Thursday, March 10, 2011

Storing Seasonings: Dry Spices

photo from:

Spices are a vavulable part of your food storage.  Yet stroing spice for the long term is tricky.  Most spices don't store that long.  Here are some general guidelines.

Shelf Life of Whole Spices and Herbs
Leaves and flowers — 1 year
Seeds and barks — over 2 years
Roots — over 2 years

Shelf Life of Ground Spices and Herbs
Leaves — 6 months
Seeds and barks — 6 months
Roots — 1 year

How can you tell if they are still good?
Smell them. If they still smell like cinamon (or what ever) then it is still good to use.  If it smells like nothing well then it will taste like nothing. 

There are things you can do to extend the shelf life of spices.
1.  Proper Storage: Spices should be stored in a cool, dark, airtight container.  If you are storing them in clear bottles next to your stove then you can plan on them not lasting very long.  As air and light reach spices the flavor deteriorates. I store a small amount of spices in my kitchen and then store larger containers in my cold storage.  I have found that keeping them in a dark cold place extends the life significantly.

2.  Buy in bulk for value but buy small quantities. Whole Foods Markets are very good sources for bulk herbs and spices, but check around.  I have found that my local coffe shop sells spices in bulk.  Remember that, bulk does not necessarily mean large quantities. Most prepackaged products are charging a premium for the packaging.  I try to have on hand the amount of spices that my famiy will use in a year.  Remember to plan for spices you will use in home canning.  Many of us plan on using the food we will harvest from our gardens and fruit trees as part of our food storage, yet in order to process those foods we often need spices or other seasoning (as well as pectin, lids, and equipment, but that is a topic for another day)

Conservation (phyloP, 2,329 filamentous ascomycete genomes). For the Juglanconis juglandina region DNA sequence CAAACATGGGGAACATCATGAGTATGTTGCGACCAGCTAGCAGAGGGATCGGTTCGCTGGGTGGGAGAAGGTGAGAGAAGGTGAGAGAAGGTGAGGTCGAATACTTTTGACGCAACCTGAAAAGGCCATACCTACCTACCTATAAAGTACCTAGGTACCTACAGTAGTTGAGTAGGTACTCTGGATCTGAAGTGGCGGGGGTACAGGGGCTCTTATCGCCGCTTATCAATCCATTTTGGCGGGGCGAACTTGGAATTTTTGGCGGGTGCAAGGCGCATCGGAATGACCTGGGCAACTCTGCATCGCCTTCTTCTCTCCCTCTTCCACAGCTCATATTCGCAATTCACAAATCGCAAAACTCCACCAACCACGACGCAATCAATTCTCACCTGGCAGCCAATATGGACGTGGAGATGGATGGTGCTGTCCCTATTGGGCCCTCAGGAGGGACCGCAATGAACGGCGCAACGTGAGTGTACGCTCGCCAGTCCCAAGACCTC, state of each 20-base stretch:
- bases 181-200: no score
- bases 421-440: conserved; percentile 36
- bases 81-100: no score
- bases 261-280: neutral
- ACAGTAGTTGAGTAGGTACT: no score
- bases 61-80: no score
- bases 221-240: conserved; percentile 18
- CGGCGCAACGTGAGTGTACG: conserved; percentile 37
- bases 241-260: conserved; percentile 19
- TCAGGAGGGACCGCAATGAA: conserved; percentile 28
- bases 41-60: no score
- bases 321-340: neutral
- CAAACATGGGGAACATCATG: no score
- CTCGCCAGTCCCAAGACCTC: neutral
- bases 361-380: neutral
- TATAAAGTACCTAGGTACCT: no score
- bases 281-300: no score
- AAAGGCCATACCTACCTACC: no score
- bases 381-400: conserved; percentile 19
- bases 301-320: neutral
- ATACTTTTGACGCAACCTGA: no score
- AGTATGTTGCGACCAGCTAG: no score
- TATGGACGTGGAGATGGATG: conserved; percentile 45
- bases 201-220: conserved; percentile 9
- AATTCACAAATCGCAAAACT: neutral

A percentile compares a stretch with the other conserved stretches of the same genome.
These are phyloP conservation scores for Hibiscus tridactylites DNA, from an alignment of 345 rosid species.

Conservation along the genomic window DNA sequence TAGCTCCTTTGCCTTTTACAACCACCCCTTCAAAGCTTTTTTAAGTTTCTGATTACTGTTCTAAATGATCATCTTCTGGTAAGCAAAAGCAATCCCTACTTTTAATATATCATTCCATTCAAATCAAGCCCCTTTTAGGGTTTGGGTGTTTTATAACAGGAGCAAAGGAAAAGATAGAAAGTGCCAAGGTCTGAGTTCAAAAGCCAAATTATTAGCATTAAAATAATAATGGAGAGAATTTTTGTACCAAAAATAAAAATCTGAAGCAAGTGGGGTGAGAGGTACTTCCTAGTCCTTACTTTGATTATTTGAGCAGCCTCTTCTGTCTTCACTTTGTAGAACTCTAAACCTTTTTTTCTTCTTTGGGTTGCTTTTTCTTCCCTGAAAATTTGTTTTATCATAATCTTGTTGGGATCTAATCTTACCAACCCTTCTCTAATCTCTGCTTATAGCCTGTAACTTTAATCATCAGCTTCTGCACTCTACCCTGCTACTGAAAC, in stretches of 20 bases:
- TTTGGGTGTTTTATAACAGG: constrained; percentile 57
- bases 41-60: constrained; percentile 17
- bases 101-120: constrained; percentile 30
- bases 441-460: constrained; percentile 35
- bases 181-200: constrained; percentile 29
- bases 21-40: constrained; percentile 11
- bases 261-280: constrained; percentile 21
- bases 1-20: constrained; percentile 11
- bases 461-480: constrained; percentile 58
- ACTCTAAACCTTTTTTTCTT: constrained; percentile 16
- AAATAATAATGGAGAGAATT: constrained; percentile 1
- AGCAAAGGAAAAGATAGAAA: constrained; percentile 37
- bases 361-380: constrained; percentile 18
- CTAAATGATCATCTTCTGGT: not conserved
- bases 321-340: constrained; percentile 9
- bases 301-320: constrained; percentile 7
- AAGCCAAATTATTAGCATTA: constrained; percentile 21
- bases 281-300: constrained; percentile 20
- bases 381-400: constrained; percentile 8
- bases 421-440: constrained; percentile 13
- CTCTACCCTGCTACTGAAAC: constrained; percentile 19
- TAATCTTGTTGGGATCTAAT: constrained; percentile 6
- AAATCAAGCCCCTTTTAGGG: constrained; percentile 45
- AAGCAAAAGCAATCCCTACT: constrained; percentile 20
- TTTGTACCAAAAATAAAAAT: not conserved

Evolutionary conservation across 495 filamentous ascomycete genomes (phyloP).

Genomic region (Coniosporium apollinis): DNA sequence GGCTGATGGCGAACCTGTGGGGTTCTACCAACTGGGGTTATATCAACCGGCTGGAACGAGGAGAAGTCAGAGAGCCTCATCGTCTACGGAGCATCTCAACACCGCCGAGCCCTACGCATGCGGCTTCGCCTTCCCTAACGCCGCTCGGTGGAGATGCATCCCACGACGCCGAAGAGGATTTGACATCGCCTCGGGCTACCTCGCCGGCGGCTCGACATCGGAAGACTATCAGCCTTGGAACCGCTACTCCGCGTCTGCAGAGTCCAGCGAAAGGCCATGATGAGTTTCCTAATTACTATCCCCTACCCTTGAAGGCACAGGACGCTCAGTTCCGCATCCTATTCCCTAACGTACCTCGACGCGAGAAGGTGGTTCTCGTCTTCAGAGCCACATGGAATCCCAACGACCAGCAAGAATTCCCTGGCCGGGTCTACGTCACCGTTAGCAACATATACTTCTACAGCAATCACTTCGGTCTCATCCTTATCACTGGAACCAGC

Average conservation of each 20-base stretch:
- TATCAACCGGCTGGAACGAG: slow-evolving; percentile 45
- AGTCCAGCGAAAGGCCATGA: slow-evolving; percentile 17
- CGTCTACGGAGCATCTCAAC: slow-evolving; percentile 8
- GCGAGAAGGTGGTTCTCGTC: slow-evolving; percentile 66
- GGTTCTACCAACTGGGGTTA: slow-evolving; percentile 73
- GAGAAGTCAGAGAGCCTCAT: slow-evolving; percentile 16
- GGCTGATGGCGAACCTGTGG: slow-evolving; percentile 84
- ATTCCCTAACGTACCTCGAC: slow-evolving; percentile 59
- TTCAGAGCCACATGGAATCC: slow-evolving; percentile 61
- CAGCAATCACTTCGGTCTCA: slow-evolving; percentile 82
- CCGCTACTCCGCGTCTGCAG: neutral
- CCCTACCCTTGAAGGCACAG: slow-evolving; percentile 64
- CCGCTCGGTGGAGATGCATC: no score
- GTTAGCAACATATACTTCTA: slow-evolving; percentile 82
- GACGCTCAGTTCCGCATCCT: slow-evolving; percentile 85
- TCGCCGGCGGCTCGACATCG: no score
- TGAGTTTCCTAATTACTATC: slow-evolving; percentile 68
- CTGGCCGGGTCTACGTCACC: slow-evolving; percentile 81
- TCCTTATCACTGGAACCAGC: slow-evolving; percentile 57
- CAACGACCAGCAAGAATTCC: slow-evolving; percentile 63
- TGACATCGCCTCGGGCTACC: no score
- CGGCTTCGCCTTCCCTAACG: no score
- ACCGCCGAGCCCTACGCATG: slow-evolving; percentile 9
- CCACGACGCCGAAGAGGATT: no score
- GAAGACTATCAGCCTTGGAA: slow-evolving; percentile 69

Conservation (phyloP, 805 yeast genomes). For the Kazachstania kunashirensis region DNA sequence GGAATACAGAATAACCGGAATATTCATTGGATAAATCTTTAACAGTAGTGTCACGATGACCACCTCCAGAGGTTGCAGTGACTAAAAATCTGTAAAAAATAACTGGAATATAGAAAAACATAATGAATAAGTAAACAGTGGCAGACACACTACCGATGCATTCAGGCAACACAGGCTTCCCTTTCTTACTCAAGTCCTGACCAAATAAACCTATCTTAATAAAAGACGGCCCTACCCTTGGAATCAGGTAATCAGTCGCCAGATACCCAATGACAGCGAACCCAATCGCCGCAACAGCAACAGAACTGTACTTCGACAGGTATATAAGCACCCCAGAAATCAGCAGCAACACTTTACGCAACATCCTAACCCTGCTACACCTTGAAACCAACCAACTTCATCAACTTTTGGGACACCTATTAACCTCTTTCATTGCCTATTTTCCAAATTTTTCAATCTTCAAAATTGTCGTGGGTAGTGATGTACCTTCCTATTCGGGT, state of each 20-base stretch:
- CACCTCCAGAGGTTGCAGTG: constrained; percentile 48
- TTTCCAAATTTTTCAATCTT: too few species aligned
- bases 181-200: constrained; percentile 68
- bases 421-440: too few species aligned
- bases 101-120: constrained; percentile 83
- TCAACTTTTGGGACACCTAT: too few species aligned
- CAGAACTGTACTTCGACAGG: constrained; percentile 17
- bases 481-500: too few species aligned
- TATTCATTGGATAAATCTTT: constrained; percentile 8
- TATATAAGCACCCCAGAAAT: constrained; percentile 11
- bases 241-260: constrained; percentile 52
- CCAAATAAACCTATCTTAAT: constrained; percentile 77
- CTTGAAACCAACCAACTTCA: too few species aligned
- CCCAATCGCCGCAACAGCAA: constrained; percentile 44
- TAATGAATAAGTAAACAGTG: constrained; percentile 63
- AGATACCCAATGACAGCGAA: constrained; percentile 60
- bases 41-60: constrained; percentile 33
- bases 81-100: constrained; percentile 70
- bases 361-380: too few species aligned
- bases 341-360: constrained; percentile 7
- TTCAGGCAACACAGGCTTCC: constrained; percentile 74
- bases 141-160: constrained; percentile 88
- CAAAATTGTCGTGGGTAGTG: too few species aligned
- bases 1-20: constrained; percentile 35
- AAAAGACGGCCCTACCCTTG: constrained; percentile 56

3. Buy quality spices to begin with.  I am cheep.  I will say it I have a hard time buying the premium anything.  The no-name brand is almost always good enough for me.  But I have found with spices (if I am not buying them in bulk) that the brand name does matter.  I have had good luck with the Spice Island brand. 
photo from

Spices I commonly used in home canning recipes:
Cinnamon  used in  apple sauce,
Mustard seed  used in pickeling
Tumerac for mustard pickles,
Cumin for salsa,
Dill seed for pickles. 

The spices I keep on hand for daily use in quantities that will last me about a year:

Black Pepper
Seasoning Salt

Chili Powder
Lemon Pepper

Toasting or Dry Roasting:  Use for whole spices
Dry roasting helps to accentuate the taste of whole spices; as cumin, coriander, mustard seeds, fennel seeds, poppy seeds and sesame seeds, although I have found it to be useful with most spices. To toast, heat a dry heavy skillet over medium heat until hot. Add spice(s); toast 30 seconds to 2 minutes or until spices are fragrant and lightly browned, stirring constantly to prevent burning. Remove from heat. Be very careful if you burn them there is no way to save them.   Toast only the amount you will be using immediately.

Blooming Spices: Use for powdered spices
When using ground spices, add them to hot oil or butter to intensify their flavor. If sautéing aromatics, such as onions, garlic, or celery, add them to the pan during this time. This is particularly effective when using spice mixes, like curry or chili powders.

1 comment:

  1. Hi! Great Ideas for using your spices.

    I med a lady at a aseminar last week who's company stores their spices in mylar with oxygen absorbers!! She said it extentds the shelf life tremendoulsy. I am afraid I only got her number but will send your the wesite with my nest order!!